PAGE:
never set out to dedicate more than five years to researching and writing about
how the behavior of those with Borderline Personality Disorder (BPD) affects
family members. You don’t choose some jobs, they choose you. Or as singer/songwriter
Carrie Newcomer puts it in “Close Your Eyes,” “How I got this job I’ll
never know, but when it calls, you can’t refuse to go.”
My involvement with BPD began as a personal quest. In the early 1990s, I
learned that a person who had had a large influence on my life suffered from some
of the traits of BPD.
In social psychology, it is generally accepted that one discloses more of his/her personal information to someone in a strong relationship. We present a computational framework for automatically analyzing such self-disclosure behavior in Twitter conversations. Our framework uses text mining techniques to discover topics, emotions, sentiments, lexical patterns, as well as personally identiﬁable information (PII) and personally embarrassing information (PEI).
The wealth of available genomic data has spawned a corresponding interest
in computational methods that can impart biological meaning and context
to these experiments. Traditional computational methods have drawn rela-tionships between pairs of proteins or genes based on notions of equality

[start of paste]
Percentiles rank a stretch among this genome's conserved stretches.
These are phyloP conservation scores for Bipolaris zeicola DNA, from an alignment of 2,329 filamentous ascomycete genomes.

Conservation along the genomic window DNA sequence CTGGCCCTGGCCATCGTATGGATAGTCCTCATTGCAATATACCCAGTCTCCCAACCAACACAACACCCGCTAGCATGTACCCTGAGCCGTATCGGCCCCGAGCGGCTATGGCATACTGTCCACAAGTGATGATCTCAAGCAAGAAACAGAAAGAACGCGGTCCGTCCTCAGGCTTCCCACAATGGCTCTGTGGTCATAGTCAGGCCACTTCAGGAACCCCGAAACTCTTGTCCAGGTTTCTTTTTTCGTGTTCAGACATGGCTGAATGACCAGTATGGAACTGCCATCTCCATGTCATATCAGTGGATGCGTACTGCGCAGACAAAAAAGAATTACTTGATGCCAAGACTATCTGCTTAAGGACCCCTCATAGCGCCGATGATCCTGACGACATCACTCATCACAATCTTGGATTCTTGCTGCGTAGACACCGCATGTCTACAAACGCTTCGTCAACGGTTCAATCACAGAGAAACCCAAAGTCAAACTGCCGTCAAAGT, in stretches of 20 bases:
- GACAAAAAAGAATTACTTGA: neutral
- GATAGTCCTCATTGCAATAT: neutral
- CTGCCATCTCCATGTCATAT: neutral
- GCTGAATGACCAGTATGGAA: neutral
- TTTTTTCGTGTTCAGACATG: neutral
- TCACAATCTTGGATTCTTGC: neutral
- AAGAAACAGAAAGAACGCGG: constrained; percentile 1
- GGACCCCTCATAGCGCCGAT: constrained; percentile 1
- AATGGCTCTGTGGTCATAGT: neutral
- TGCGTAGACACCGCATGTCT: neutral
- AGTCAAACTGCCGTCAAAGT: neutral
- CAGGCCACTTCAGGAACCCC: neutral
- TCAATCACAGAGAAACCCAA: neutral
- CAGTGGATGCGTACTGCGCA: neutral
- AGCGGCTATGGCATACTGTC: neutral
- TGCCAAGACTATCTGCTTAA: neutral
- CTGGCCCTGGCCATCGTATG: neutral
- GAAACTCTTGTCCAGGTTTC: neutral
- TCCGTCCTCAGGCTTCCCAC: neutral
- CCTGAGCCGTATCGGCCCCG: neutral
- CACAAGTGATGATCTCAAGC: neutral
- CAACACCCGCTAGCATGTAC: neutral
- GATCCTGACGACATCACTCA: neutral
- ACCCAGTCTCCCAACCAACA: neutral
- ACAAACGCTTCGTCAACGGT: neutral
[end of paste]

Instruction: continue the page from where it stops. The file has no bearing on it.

or similarity between their patterns of occurrence or behavior. For exam-ple, two genes displaying similar variation in expression, over a number of
experiments, may be predicted to be functionally related.
“KNOW THYSELF” and “To thine own self be true,” aphorisms taken
from classic literary works and passed down through many generations
as standard wisdom, remain popular even today. Centuries ago, when
Socrates and Shakespeare penned those now-immortal words, they probably
did not know that they were glimpsing a broader, more exact
science—that of emotional intelligence. Today, emotional intelligence has
blossomed from studies in social behavior to a measurable, predictable
pattern of thought and action that influences decision making and success
After completing this unit, you should be able to: Recognize how mental models guide your behavior and relationships; engage in independent thinking by staying mentally alert, thinking critically, and being mindful rather than mindless; breaking out of categorized thinking patterns and open your mind to new ideas and multiple perspectives;…
This holds true given the importance of customers’ service and performance orientation in generally risk-averse households. Therefore, the effects of the financial crisis on customers’ relationships are explored. Insights are gained into patterns of consumer behavior in disruptive settings. A conceptual framework is generated – supp